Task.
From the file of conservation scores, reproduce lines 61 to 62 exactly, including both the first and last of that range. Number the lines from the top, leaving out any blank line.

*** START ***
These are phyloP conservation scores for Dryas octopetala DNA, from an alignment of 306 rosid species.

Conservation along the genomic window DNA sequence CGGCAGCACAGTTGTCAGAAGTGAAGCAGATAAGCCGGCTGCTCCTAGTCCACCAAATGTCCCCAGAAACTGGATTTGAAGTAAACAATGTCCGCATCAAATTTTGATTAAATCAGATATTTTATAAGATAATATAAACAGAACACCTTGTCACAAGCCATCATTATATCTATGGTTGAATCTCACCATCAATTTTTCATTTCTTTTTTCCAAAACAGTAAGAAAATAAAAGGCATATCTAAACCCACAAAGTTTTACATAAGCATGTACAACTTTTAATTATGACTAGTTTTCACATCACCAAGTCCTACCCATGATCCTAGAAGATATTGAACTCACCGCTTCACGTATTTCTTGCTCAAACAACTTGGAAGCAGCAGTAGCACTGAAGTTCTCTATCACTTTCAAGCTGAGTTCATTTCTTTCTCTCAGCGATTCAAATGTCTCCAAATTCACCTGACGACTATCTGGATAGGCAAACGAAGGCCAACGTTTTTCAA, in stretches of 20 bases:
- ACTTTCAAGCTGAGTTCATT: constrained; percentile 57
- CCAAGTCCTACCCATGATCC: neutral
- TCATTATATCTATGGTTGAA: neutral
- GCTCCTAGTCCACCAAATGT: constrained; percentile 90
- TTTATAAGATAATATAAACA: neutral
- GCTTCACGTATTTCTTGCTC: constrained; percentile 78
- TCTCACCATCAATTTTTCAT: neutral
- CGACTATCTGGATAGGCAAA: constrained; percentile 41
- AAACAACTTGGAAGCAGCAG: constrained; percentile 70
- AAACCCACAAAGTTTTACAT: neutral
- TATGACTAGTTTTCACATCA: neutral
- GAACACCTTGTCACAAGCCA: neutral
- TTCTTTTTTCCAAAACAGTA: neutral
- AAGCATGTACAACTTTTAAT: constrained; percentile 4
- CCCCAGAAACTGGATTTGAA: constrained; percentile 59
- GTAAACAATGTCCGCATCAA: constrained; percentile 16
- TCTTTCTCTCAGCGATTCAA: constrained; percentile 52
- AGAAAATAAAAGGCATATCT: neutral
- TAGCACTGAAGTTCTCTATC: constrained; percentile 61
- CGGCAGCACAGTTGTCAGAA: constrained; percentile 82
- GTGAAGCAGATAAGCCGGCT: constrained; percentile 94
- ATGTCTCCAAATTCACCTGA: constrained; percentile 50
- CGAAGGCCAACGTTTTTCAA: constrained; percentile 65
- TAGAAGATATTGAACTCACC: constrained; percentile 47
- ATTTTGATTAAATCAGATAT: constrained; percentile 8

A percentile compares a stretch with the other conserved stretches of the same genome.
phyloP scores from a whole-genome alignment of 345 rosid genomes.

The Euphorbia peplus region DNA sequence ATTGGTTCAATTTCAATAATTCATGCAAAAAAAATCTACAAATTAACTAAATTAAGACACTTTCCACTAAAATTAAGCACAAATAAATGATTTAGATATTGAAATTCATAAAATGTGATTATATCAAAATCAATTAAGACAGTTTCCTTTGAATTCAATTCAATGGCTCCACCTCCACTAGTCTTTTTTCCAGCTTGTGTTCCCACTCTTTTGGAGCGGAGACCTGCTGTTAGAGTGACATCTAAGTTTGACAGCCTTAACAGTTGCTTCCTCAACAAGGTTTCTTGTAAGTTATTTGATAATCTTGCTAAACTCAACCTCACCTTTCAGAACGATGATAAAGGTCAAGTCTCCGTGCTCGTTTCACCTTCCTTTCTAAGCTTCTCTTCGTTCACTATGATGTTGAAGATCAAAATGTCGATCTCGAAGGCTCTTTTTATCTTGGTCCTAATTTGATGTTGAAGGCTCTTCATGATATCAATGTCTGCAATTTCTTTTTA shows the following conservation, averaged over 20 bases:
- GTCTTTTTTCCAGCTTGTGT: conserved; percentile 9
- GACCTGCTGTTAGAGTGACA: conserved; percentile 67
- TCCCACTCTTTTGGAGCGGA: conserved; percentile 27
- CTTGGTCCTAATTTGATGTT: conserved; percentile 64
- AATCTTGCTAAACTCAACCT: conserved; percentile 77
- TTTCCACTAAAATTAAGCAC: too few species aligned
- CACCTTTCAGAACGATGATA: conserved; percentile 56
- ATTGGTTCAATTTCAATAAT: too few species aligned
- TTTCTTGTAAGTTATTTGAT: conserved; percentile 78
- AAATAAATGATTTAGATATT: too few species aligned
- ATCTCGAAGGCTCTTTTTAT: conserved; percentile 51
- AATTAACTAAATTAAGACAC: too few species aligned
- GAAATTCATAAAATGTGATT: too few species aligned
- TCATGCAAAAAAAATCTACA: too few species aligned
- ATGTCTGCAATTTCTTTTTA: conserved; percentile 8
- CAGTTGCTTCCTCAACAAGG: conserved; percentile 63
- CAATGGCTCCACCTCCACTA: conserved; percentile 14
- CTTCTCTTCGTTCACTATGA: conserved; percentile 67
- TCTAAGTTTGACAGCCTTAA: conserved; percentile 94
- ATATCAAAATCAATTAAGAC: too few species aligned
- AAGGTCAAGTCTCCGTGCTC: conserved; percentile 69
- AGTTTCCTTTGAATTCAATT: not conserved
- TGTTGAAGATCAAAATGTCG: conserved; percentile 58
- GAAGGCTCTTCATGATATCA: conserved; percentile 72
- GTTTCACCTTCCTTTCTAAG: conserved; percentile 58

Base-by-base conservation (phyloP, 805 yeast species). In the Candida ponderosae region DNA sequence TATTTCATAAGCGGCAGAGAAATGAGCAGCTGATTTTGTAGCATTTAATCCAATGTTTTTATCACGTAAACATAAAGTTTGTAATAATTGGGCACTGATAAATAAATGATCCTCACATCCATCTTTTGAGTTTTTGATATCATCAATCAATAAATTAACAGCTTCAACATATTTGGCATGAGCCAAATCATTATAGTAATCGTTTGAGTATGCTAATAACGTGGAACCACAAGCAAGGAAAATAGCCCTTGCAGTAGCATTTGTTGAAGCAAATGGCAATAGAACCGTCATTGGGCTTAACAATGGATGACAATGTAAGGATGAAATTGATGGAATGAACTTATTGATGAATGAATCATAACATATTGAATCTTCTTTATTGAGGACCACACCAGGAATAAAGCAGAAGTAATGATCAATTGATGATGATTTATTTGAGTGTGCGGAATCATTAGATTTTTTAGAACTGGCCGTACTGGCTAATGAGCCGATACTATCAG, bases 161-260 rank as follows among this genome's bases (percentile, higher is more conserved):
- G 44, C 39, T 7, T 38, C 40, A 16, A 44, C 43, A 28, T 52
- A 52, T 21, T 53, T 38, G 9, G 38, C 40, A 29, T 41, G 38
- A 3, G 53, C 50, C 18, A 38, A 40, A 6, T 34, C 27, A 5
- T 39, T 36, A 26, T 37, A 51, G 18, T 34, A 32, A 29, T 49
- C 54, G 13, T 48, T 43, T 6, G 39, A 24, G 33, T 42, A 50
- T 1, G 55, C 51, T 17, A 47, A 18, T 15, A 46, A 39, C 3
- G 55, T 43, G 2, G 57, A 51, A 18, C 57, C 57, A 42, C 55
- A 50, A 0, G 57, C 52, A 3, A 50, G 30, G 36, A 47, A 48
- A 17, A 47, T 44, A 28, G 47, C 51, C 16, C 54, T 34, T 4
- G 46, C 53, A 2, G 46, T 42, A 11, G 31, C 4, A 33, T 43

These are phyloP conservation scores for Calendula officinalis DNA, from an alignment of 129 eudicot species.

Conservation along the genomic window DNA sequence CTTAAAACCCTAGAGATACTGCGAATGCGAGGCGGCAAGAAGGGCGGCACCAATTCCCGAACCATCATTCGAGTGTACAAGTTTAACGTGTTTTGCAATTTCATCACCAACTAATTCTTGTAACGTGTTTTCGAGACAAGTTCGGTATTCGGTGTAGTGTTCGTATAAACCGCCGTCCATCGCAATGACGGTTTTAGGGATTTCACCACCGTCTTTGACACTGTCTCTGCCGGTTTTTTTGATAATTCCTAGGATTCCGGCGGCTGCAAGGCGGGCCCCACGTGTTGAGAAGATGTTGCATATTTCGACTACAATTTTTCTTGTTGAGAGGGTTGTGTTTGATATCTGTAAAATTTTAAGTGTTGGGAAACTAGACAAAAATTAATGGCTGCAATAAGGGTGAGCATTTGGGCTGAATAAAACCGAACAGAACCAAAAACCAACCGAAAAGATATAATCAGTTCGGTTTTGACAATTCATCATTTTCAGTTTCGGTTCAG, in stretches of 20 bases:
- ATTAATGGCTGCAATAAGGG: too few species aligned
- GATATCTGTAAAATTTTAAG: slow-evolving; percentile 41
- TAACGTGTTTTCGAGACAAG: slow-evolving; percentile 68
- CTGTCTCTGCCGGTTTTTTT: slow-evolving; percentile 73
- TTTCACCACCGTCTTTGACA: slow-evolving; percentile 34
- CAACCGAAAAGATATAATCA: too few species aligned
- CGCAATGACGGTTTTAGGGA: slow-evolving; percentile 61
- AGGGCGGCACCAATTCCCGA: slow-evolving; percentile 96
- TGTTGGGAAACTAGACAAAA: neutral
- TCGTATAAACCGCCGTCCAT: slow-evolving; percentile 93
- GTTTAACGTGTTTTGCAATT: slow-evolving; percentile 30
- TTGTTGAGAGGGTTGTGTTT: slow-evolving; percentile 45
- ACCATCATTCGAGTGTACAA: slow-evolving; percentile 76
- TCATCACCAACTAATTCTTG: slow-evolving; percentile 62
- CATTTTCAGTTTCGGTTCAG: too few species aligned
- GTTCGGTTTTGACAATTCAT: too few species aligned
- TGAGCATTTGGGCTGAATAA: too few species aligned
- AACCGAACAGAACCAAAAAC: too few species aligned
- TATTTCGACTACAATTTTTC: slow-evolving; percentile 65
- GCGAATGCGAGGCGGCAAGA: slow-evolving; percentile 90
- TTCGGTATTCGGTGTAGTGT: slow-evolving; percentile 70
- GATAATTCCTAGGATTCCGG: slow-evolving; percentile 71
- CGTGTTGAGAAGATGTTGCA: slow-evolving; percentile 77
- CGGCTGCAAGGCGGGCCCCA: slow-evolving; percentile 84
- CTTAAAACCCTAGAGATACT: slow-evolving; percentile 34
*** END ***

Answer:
- C 54, G 13, T 48, T 43, T 6, G 39, A 24, G 33, T 42, A 50
- T 1, G 55, C 51, T 17, A 47, A 18, T 15, A 46, A 39, C 3